“It’s really impossible for low-income people to get legal representation as it is. This will make it more unavailable and I don’t think that’s where the courts ought to be,” Belodoff said.
Belodoff said he was baffled that the fees standard became an issue at all. According to court records and hearing audio, no one — not lawyers, not the justices — publicly discussed a new standard for attorney fees during the malpractice case.
Long a concern for Jones
The scheduled rule change is in line with the “English rule,” practiced throughout Europe, Canada and the state of Alaska. There, the losers in court actions pay the legal costs of the other side. Here each party generally pays its own attorney fees, except in cases such as the frivolous-suit standard.
Though apparently unrelated to the malpractice case, the fact that the justices announced the change in a court opinion means their discussions and notes are not public record, under an exemption protecting judicial decision-making. But Jones provided some context.
He grew up on a farm in Eden and said judges in the Magic Valley followed the law the way Jones interpreted it until the 1979 ruling that established the frivolous-case standard.
After Jones was elected Idaho attorney general in 1982, he tried to introduce a bill reversing that standard. Attorneys from all sides and even a representative from the Supreme Court all objected. “I said, forget it.”
During his 12 years on the Supreme Court, Jones said, the idea periodically came up for discussion. Finally, when the justices sat down to discuss the Hoffer malpractice case, Jones and Justices Joel Horton and Daniel Eismann voted to implement the rule. Burdick and Justice Warren Jones voted against the provision.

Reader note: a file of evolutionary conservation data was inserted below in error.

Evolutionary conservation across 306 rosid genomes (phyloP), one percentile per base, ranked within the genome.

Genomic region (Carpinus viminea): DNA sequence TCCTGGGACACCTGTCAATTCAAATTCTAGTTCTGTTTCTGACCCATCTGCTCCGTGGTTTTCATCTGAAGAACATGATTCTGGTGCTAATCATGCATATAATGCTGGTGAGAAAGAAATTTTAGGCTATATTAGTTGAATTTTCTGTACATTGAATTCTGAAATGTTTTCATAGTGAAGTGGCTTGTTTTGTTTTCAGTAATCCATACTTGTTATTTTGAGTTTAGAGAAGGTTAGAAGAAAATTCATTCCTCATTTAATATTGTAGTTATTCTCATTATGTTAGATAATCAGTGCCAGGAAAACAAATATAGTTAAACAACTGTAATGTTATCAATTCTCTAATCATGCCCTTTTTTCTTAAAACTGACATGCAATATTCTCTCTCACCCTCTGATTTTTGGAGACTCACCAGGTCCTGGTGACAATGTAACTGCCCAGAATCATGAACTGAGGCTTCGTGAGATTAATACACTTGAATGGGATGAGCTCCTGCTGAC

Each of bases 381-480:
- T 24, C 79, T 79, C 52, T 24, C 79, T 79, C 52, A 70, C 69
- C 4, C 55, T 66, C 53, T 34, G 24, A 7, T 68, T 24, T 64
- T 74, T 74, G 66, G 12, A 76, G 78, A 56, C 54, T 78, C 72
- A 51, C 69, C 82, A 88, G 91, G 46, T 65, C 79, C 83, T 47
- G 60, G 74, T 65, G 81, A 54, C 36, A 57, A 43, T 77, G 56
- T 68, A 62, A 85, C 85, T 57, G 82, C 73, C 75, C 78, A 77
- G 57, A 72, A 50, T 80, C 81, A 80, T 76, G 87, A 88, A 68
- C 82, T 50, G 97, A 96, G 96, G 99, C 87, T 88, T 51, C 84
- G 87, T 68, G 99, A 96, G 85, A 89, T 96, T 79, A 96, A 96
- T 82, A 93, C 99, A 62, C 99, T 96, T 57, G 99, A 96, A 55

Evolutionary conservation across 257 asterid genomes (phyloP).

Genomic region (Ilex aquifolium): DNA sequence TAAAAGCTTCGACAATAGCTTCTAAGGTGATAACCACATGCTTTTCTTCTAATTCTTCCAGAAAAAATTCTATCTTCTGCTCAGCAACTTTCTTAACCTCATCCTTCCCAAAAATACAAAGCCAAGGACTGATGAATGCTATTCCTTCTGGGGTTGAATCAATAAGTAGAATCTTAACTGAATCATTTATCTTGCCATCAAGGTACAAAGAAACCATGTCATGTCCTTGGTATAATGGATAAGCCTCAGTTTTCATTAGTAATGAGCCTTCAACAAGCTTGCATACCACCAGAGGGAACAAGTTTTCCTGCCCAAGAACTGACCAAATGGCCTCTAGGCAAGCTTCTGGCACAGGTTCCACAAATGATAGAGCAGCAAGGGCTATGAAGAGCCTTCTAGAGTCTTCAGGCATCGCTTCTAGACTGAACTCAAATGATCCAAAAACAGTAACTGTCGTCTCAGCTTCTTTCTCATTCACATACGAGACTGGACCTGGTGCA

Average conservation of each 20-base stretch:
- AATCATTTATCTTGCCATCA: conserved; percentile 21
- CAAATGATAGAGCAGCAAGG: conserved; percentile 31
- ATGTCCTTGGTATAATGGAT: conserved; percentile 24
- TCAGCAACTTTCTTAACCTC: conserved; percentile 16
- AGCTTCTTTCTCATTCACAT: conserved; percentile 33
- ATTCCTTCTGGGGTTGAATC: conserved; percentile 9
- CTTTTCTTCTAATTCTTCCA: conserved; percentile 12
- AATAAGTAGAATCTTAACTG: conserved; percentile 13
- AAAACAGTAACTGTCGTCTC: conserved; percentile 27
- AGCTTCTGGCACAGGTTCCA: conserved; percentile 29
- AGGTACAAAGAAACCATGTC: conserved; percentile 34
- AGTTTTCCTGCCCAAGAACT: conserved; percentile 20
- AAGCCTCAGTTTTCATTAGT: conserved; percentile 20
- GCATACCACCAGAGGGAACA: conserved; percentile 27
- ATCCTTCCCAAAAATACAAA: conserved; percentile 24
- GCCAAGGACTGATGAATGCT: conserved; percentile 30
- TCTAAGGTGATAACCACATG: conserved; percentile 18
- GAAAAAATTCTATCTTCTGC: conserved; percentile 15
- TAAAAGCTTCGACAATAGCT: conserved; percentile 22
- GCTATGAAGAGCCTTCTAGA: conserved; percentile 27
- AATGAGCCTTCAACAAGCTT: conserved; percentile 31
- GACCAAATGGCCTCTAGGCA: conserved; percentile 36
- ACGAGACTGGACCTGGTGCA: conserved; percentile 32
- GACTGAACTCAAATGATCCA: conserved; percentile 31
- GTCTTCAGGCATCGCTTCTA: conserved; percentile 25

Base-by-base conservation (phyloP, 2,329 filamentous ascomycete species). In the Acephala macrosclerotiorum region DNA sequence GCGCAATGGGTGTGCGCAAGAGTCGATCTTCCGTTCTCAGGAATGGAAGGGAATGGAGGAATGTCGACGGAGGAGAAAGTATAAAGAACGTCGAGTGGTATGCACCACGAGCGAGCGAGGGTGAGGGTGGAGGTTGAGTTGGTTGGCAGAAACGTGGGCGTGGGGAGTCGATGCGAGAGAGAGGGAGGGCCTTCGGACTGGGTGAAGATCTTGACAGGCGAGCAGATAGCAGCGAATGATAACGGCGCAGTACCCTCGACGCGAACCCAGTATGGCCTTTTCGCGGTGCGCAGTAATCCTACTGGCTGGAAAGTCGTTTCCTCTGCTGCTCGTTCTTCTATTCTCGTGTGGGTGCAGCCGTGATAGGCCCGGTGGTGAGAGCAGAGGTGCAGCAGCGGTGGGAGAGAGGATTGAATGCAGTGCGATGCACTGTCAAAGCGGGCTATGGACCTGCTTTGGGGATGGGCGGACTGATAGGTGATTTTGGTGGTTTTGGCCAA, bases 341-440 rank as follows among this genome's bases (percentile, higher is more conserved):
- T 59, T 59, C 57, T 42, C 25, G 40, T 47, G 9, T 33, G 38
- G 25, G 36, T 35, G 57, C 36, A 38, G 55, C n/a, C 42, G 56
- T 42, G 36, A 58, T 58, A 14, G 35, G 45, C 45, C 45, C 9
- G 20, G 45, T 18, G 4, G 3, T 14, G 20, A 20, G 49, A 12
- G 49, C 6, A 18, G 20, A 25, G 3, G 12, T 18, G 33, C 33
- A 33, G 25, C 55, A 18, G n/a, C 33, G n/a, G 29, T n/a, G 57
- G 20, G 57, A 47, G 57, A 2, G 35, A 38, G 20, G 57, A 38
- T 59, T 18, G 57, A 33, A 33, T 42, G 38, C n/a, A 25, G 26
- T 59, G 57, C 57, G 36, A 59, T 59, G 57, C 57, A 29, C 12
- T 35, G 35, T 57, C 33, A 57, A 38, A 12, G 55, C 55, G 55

Will anyone defend the change?
Belodoff said he hasn’t heard of anyone except for those three justices who favor the new rule. He wondered whether anyone will testify against a bill to keep the current standard after it’s introduced in the Legislature.
The insurance industry could potentially benefit if it doesn’t have to cover attorney fees for large clients. But Burgoyne said he has spoken with industry representatives who aren’t interested in taking a person’s home or forcing them into bankruptcy and likely still not recovering legal fees in the process.
Those fees, Belodoff said, are part of doing business and are included in the premiums insurance companies charge their clients.
One supporter of the change comes from a well-known libertarian think tank. Walter Olson, a senior fellow with the Cato Institute, for more than two decades has called on the United States to adopt the English rule, which “satisfies a sense of fairness.”
In “loser pay” countries, he said, there’s no fear that cases with merit aren’t being filed because litigants are afraid of having to pay the winning side. He said insurance companies offer policies covering legal expenses for individuals on both ends of a lawsuit.
“Critics of ‘loser pay’ will say, look, this is a random and frightening element, people will be afraid, they wouldn’t want to go forward with a legitimate case or legitimate defense because they’ll be too scared of this,” Olson said. “The actual experience in other countries tends to be different. They say it’s America where people are constantly spinning their wheels with a bad case.”